Vessels involved in commercial marine shipping in Canada engage in the movement of goods or people by sea on the Arctic, Atlantic, and Pacific oceans. To explore the ways that the activities associated with commercial shipping can impact the marine environment, a suite of activity-based Pathways of Effects (PoE) conceptual models were developed. PoE conceptual models describe the pathways (linkages) between human activities, associated stressors, and their effects on endpoints, based on current knowledge. A visual representation of each PoE model is supported by text describing each pathway linkage based on scientific literature or expert opinion. Indigenous and local knowledge were not used in the current work. PoE models are useful tools for the scoping phase of a variety of environmental assessment, such as ecological risk assessment, environmental impact assessment, and cumulative effect assessments as they clearly outline activities and stressors and clarify connections between human activities and potential effects on ecological endpoints, and provide a science-based foundation for decision-making. The objective of these models and their supporting evidence is to provide a systematic review of the effects of shipping-associated activities on marine ecosystems. PoE models have been developed for five activities associated with commercial marine shipping in Canada: 1) anchoring and mooring, 2) vessel at rest, 3) grounding and sinking, 4) movement underway, and 5) discharge (divided into two PoE models: ‘debris’ and ‘other’). The PoEs were developed to be broad enough to be adapted for application in a range of environments and locations and detail the potential stressors and effects that could be considered in an assessment. The activity-based PoE models contain fourteen stressors (e.g., substrate disturbance, vessel strikes) and are related to three effects (change in fitness, mortality, and change in habitat) on ten generic endpoints (e.g., marine mammals, physical habitat). The models only include activities related to the commercial movement of goods and people by vessels, not included in this document are other vessel activities such as fishing, seismic surveying, dredging, port operations (e.g., when at-berth and while berthing). Non-commercial vessels (e.g., recreational vessels) are also not specifically included in these models. Though endpoints have been identified for illustrative purposes here, ultimately the assessor is responsible for comprehensively scoping the specific endpoints (e.g., valued components) and stressors to be considered in any assessment. PoE models do not include any evaluation of the relative or absolute impact from these activities on specific endpoints; this would occur in a subsequent assessment step, such as risk assessment.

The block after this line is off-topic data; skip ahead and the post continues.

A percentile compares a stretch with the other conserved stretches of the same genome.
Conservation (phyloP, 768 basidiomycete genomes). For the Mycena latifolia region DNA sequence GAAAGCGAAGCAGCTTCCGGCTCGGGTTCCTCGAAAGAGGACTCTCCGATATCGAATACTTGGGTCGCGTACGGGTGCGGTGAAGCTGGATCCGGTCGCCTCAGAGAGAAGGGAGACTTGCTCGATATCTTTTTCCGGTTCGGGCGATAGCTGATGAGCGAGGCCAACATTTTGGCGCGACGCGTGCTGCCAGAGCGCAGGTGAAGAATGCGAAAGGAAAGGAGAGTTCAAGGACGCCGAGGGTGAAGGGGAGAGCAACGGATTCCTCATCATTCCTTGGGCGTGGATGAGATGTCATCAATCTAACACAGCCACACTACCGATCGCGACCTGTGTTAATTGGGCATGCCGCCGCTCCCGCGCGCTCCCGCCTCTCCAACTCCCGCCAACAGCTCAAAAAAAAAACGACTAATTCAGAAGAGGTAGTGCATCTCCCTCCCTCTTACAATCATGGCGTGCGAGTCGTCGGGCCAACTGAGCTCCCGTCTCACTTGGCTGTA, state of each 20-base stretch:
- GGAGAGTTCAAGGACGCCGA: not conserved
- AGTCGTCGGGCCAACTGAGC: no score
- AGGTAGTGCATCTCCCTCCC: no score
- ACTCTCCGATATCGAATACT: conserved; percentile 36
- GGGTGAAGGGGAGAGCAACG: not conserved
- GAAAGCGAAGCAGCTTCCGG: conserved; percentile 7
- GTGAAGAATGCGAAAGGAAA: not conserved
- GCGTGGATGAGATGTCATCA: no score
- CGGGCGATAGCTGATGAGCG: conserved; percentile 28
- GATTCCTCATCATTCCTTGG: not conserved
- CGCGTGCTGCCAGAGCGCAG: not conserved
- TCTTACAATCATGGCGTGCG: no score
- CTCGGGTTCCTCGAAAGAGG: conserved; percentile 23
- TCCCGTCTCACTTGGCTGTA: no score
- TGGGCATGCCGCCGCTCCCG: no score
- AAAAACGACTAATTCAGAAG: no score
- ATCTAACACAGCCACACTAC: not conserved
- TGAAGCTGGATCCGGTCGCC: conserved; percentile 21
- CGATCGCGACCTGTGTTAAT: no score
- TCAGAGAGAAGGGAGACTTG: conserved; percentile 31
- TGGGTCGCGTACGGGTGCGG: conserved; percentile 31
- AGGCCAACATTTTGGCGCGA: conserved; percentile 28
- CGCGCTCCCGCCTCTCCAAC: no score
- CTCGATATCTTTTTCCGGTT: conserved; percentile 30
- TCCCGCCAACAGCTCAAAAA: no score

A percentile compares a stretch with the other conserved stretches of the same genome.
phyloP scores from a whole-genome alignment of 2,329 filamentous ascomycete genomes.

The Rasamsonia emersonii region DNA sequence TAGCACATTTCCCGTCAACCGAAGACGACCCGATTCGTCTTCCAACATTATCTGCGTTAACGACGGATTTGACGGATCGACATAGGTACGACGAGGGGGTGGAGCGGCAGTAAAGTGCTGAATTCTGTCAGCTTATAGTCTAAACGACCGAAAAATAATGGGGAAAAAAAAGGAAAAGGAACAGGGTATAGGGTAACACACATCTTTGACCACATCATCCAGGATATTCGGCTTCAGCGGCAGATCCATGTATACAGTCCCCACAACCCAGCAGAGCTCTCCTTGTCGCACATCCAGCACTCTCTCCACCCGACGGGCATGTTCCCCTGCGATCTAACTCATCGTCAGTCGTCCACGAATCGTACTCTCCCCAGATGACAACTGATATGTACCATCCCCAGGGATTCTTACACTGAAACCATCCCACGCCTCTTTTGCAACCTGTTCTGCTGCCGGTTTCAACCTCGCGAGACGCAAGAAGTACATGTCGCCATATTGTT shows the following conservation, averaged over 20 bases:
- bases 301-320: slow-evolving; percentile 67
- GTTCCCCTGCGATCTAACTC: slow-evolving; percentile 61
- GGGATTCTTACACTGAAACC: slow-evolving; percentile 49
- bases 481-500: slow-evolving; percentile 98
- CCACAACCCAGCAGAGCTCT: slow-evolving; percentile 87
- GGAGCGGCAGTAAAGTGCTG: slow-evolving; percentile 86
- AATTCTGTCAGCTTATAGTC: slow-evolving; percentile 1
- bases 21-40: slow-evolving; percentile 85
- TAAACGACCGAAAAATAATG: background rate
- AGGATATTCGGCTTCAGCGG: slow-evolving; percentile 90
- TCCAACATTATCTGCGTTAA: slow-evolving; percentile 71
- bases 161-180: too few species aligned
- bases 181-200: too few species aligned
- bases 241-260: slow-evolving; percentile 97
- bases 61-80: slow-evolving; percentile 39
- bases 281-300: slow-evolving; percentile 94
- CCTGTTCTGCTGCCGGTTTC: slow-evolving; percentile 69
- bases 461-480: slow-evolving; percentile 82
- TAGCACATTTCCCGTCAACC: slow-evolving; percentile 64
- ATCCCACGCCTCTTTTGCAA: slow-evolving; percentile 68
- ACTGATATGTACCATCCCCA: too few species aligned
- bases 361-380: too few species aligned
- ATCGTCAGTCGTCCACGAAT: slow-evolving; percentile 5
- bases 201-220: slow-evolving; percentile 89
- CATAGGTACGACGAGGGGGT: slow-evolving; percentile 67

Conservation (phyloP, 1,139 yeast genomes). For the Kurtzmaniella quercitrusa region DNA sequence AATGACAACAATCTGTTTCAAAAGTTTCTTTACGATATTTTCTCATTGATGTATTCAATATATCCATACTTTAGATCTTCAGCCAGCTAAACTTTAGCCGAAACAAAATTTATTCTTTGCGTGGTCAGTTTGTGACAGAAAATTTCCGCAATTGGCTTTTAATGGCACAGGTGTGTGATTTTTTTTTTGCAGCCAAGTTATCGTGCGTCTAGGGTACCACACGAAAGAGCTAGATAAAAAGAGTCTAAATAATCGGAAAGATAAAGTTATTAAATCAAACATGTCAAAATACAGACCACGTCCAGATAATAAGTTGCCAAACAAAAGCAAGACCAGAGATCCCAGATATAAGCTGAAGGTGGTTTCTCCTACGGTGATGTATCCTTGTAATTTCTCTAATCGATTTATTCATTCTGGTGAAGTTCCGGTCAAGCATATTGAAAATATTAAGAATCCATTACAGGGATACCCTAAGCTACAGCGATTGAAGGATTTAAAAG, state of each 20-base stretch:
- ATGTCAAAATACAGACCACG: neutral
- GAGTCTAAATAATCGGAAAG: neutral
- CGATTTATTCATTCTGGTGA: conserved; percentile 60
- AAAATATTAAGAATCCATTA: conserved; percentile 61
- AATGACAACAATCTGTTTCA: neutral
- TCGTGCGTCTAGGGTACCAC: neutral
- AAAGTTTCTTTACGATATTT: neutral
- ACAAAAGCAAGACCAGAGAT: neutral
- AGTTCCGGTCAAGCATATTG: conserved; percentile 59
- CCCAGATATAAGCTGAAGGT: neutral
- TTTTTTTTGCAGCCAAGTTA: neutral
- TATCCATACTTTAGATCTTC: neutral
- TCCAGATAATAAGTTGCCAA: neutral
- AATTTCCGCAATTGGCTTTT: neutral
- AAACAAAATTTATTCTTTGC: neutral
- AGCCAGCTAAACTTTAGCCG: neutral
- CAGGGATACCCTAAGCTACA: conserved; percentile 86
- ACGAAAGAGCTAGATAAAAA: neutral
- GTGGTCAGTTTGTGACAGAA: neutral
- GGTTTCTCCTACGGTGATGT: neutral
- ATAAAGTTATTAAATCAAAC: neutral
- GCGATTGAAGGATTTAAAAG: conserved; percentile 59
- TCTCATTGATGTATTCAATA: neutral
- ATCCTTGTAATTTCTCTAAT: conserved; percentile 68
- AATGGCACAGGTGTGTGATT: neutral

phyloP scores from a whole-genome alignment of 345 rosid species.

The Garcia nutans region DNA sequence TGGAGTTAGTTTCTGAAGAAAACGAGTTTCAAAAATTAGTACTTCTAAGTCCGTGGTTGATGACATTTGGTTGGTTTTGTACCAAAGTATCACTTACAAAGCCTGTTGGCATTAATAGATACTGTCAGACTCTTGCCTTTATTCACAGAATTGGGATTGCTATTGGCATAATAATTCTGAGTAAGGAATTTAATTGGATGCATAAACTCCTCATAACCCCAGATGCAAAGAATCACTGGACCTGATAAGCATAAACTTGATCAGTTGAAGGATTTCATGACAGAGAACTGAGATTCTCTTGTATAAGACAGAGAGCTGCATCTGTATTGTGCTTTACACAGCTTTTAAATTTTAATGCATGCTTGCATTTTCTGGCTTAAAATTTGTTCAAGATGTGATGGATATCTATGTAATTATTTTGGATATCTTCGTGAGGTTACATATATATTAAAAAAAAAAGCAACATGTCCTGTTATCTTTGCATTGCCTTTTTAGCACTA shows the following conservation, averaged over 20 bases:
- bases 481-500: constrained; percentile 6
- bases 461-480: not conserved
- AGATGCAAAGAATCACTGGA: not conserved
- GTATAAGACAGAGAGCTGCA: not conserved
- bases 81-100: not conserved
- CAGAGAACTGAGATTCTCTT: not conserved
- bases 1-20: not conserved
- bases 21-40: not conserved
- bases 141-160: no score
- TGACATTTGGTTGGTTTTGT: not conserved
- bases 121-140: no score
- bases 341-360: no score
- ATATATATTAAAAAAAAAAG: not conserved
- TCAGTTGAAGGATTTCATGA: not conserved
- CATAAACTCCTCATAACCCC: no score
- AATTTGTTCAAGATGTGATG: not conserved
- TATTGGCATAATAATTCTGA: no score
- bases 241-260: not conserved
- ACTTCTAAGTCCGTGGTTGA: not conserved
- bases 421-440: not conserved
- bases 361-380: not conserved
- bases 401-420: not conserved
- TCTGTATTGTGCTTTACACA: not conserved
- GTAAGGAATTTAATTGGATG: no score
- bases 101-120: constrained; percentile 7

... Finally, the Florida coast has had a long history of watershed alteration and pollution, with significant effects on corals (Rogers, 1990;Marubini and Davies, 1996;Lipp et al., 2002;Downs et al., 2005;Wagner et al., 2010). Associated factors, such as contaminants, pesticides, toxicants, nutrients, and sedimentation, may selectively kill or stress zooxanthellae (Owen et al., 2003;Reichelt-Brushett and McOrist, 2003;Brodie et al., 2012), but their role, if any, in coral disease has been less well studied. ...